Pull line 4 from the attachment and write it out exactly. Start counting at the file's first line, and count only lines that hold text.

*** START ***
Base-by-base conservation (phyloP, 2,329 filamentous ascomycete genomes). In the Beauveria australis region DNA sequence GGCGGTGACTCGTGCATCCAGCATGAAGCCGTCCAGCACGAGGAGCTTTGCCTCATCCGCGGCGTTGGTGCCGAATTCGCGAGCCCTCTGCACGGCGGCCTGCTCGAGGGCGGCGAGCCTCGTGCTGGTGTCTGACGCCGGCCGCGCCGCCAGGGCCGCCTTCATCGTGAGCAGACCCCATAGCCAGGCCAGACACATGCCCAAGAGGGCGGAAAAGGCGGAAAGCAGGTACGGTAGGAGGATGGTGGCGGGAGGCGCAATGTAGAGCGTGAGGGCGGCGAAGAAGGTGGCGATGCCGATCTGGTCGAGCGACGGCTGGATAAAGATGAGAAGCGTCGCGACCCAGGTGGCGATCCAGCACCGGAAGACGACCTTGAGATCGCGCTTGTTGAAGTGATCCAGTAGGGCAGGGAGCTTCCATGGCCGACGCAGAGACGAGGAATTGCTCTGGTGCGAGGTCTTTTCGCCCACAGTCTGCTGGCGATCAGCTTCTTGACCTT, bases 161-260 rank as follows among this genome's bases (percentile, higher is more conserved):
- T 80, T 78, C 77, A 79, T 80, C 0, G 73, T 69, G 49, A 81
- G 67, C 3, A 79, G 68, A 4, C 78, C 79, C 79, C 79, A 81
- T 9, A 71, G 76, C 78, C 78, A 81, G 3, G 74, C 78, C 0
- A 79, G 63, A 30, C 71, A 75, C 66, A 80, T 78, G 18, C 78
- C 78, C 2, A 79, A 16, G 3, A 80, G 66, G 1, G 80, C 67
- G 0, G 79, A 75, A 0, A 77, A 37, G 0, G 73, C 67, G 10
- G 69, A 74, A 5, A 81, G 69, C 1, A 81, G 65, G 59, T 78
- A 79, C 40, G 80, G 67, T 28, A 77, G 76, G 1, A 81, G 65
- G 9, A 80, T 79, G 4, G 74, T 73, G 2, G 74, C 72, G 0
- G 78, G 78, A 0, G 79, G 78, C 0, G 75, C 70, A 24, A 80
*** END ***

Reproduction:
- T 9, A 71, G 76, C 78, C 78, A 81, G 3, G 74, C 78, C 0